What are the most common areas where Canada Revenue Agency auditors find errors that they can assess?
Here are some of the most common tax problems or mistakes that people make, and for which tax assessments or reassessments may be issued. Watch out for them!
- Meals and entertainment. If you are deducting expenses — whether for a corporation, or for yourself if you are self-employed, or as deductible employment expenses where you’re an employee — expenses for meals and entertainment are normally limited to 50% of the amount you pay (although there are some exceptions). If you deduct the full amount of that restaurant meal, you’re leaving yourself open for reassessment! Of course, if you cannot show that the restaurant meal was for a business purpose (or qualifies as an allowable employment expense), you will get no deduction at all, rather than 50%.
- Shareholder appropriations and shareholder loans. If you take money or property out of your company without declaring a (taxable) dividend or paying yourself a (taxable) salary, you will normally be taxed on the value of what you have taken out — even if you just borrowed the money. Using the corporation’s property without paying enough will also trigger tax. These issues are a favourite target of auditors when auditing small owner-managed companies. There are a number of exceptions and ways to avoid the problem, but this can be a dangerous tax trap.
- Income splitting: attribution rules and TOSI. If you lend or give money, investments or other property to your spouse or child under 18, income earned from that property (e.g., interest, dividends, rent) will be “attributed” back to you and taxed in your hands, rather than in the hands of your spouse or child. Also, if you arrange for your child or even an adult family member to get dividends from a corporation, then even if the attribution rules do not apply, the Tax on Split Income (TOSI) may impose tax at the top marginal rate, for which you and that person may be jointly liable. The TOSI rules, which were vastly expanded in 2018 from the former “kiddie tax”, are extraordinarily complex.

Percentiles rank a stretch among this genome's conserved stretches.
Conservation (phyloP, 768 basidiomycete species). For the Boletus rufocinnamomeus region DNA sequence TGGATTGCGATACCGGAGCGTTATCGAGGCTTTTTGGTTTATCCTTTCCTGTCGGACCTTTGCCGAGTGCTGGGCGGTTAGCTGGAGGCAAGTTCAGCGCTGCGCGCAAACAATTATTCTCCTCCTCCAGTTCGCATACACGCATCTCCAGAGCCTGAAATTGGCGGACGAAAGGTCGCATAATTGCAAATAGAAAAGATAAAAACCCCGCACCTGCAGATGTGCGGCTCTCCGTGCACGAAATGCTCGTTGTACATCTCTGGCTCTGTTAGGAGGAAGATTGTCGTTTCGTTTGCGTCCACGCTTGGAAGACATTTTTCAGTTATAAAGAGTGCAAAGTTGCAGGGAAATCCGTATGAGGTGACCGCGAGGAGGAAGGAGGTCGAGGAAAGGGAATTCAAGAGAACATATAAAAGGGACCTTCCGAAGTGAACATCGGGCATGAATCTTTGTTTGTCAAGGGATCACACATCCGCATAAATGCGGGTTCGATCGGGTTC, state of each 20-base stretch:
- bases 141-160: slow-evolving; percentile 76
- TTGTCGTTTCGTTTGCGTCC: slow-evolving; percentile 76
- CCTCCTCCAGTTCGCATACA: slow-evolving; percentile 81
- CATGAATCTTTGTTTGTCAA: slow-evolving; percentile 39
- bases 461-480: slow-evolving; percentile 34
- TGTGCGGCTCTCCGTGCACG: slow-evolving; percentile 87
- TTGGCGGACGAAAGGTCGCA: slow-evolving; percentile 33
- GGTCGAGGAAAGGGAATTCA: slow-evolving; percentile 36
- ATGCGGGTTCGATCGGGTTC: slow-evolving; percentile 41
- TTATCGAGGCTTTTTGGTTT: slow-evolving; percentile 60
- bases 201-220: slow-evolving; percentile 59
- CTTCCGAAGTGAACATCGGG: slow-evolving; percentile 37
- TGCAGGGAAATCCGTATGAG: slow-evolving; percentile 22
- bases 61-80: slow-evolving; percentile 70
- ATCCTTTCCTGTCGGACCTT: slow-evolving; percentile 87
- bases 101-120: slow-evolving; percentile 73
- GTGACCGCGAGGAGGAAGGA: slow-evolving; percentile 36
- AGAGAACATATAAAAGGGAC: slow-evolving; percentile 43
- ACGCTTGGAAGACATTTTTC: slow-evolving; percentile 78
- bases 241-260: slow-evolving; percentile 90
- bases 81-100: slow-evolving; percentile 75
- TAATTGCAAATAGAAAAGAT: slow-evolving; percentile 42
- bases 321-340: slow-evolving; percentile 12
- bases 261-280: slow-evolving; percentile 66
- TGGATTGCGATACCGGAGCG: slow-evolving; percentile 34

- GST or HST input tax credit documentation. If you carry on business, you can in most cases claim an “input tax credit” for all GST or HST that you pay in the course of the business. Thus, you recover the sales tax from the CRA — either deducting it from GST/HST you collect or, if you do not collect enough GST/HST, getting a refund. However, if you do not keep detailed receipts that include prescribed information (including identification of what was supplied, the vendor’s Business Number and, in most cases, properly identifying you as the purchaser), your claims may be denied when the auditor comes calling. The same rules apply in Quebec for the Quebec Sales Tax (TVQ).
- Automobile expenses. CRA auditors love to deny automobile expenses. If you are claiming business expenses or employment expenses for your car, make sure to keep a detailed logbook tracking the extent you use it for business or employment. (Driving from home to work usually doesn’t qualify, unless your home is a place of business for you.) If you can’t be bothered to keep a logbook, you run the risk of having your deductions for gas, repairs, insurance, car washes and oil changes denied entirely or severely curtailed.
- Director’s liability. If you are a director of a corporation — anything from your own wholly-owned private corporation to a large public company — you may be on the hook if the company runs out of money. In particular, you can be assessed by the CRA for any unremitted payroll deductions (source withholdings for income tax, CPP contributions and EI premiums), and for any GST, HST or TVQ the company has failed to remit (or that the company received as a refund). Sometimes you can escape such an assessment via the “due diligence” defence, but this is uncertain and usually requires expensive legal representation. Make sure that any company you’re a director of is always up to date in its source deduction and GST/HST remittances! If you are at risk of being assessed, resign as soon as possible, and make sure your resignation is legally recorded in the government register of corporations. Once you resign, there is a two-year deadline beyond which the CRA cannot assess you as a director — provided you do not continue as a “de facto” director.